An important truth about entrepreneurship is left out of many success stories. Nobody wants to talk about the early attempts that crashed and burned.
Your first business will probably fail.
If you’re wondering what business to start, read on to learn how Justin Cooke of Empire Flippers created a successful marketplace for buying and selling internet businesses, after learning from his early experiences (and mistakes).
Here’s how Justin Cooke started.
What do you sell?
We provide a safe, secure marketplace for entrepreneurs to buy, sell, and invest in established profitable online businesses.
When did you start this business?
We started as the AdSense Flippers in late 2010 but pivoted to the marketplace known as Empire Flippers in 2012.
Where did the business idea come from?
We had started a side business for ourselves building websites and then selling them. Through selling our own websites, we built an audience of prospective buyers.
We then realized there were other entrepreneurs who wanted us to help them sell their websites and online businesses through our network.
Did you have a written business plan?
We did not have a written business plan, but we did document our journey (including our detailed processes, income reports, etc.) on our blog and our podcast.
What business structure did you start with and why?
We started with a California S-Corp we already had with a previous (failed) business.
In late 2015 we switched over to a Delaware LLC. We also created a couple of holding companies.
What would you do differently if you were starting today?
Once we realized the growth in the marketplace, we should have doubled down on that sooner. We continued to offer other products and services too long, which stunted our early growth.
I also think we could have done a better job with content marketing in our previous company.
Prior to Empire Flippers, we had an outsourcing company based in the Philippines. Knowing what I know now, I’m sure we could have had success there.
Customers and revenue
What was your financial runway when you started?
We had an outsourcing company that was paying the bills and our salaries, so this was really a side-project for us. We went in the hole about $10,000 before we started to turn a profit.
How long until you became profitable?
It took somewhere around 4-6 months to cut our monthly burn rate, and just over a year to start turning a profit.
How did you get your first customer(s)?
Our first customer came through content marketing.
We were using our blog to attract those who were disappointed that nobody would “share the goods.” All the good stuff was hidden behind paywalls.
We were transparent about our business and process, which ultimately resonated with people. That helped us to get mentions and links from popular blogs, such as Niche Pursuits.
How has your customer acquisition evolved?
We continue to use content marketing as our main driver, but we’ve expanded our channels.
In addition to our popular blog and podcast, we’ve started another podcast, regularly offer guest posts, are interviewed on other podcasts, and have more recently been ramping up our YouTube channel.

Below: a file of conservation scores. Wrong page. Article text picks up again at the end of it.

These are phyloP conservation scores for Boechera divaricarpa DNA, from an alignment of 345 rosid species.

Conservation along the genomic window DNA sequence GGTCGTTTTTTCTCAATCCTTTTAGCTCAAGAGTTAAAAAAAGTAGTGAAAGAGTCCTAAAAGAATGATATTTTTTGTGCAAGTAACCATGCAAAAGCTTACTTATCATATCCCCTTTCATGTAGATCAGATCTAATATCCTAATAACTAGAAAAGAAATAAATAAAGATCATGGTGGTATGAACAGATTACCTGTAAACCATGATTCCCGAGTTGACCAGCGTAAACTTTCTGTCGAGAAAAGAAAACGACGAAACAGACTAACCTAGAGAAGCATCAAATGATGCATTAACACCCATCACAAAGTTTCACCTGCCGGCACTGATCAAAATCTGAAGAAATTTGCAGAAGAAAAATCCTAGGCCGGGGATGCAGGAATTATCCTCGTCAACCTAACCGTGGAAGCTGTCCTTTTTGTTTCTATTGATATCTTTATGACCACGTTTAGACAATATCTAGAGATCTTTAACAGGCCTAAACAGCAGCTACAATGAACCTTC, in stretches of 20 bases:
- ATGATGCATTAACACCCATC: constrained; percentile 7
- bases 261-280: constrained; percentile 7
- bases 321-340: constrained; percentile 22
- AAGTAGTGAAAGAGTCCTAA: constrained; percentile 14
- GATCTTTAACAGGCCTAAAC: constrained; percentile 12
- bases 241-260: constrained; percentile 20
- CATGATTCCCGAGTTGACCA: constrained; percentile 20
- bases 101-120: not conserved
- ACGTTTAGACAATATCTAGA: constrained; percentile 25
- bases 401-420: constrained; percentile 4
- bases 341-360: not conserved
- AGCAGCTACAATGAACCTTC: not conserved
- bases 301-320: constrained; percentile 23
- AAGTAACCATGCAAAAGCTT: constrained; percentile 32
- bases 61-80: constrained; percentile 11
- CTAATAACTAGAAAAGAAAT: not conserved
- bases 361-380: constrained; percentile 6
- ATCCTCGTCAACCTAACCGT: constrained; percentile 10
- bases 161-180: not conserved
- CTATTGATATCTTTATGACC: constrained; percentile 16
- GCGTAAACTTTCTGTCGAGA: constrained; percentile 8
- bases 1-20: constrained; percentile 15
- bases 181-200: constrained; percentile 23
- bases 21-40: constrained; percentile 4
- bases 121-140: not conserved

Name 2 – 3 tools you and your business can’t run without.
- Slack: Handles all of our internal team communication. With a distributed team, it would be extremely difficult without this tool.
- HubSpot: Provides our marketing automation and acts as our CRM.
- Zendesk: Acts as our customer support portal. I’m not sure if we’d start with them again, but we’re too far gone now!
What one tool have you discovered that has changed your business, and why?
Slack is essential. It manages all internal communication with our team across half a dozen countries.
Growing your business
What was the first position you hired?
We were running an outsourcing company at the time, so we already had a team of VA’s working in our business from the beginning.
Our first outside hire was an apprentice we brought from the US to the Philippines.
Current team size?
Our current team is 28 people. We have 6 in Management, 13 in Customer Support, 3 Apprentices, and 6 Part-Time Contractors.
Do you use coaches, mentors, or a mastermind group? If so, how did you find them?
We ran a private mastermind for nearly 3 years when we were just getting started that was really helpful. It was invite-only and we used our connections through content marketing to set it up.
We’ve also been a part of several different masterminds put together through an entrepreneurial organization called the Dynamite Circle.
What books would you credit with helping you start, grow or scale your business or mindset?
- The 4-Hour Workweek, by Tim Ferris
- Built To Sell, by John Warrillow
- The World Is Flat, by Thomas L. Friedman
What is the best piece of business advice you ever received?
If you really want to improve your art, start charging for it. You’ll be able to hire and provide infrastructure that will significantly improve everything.
— Andrew Warner, Mixergy
The all-important pivot
Like so many of us, Justin came upon the idea for his current thriving business while he was already in the game, trying things out.
Instead of seeing a failure as proof that your idea sucked, think of it as a necessary step towards knocking it out of the park on your next one.
Get behind the scenes stories directly from brilliant entrepreneurs — how they started, how they grew, and how their businesses work — by reading more How I Started.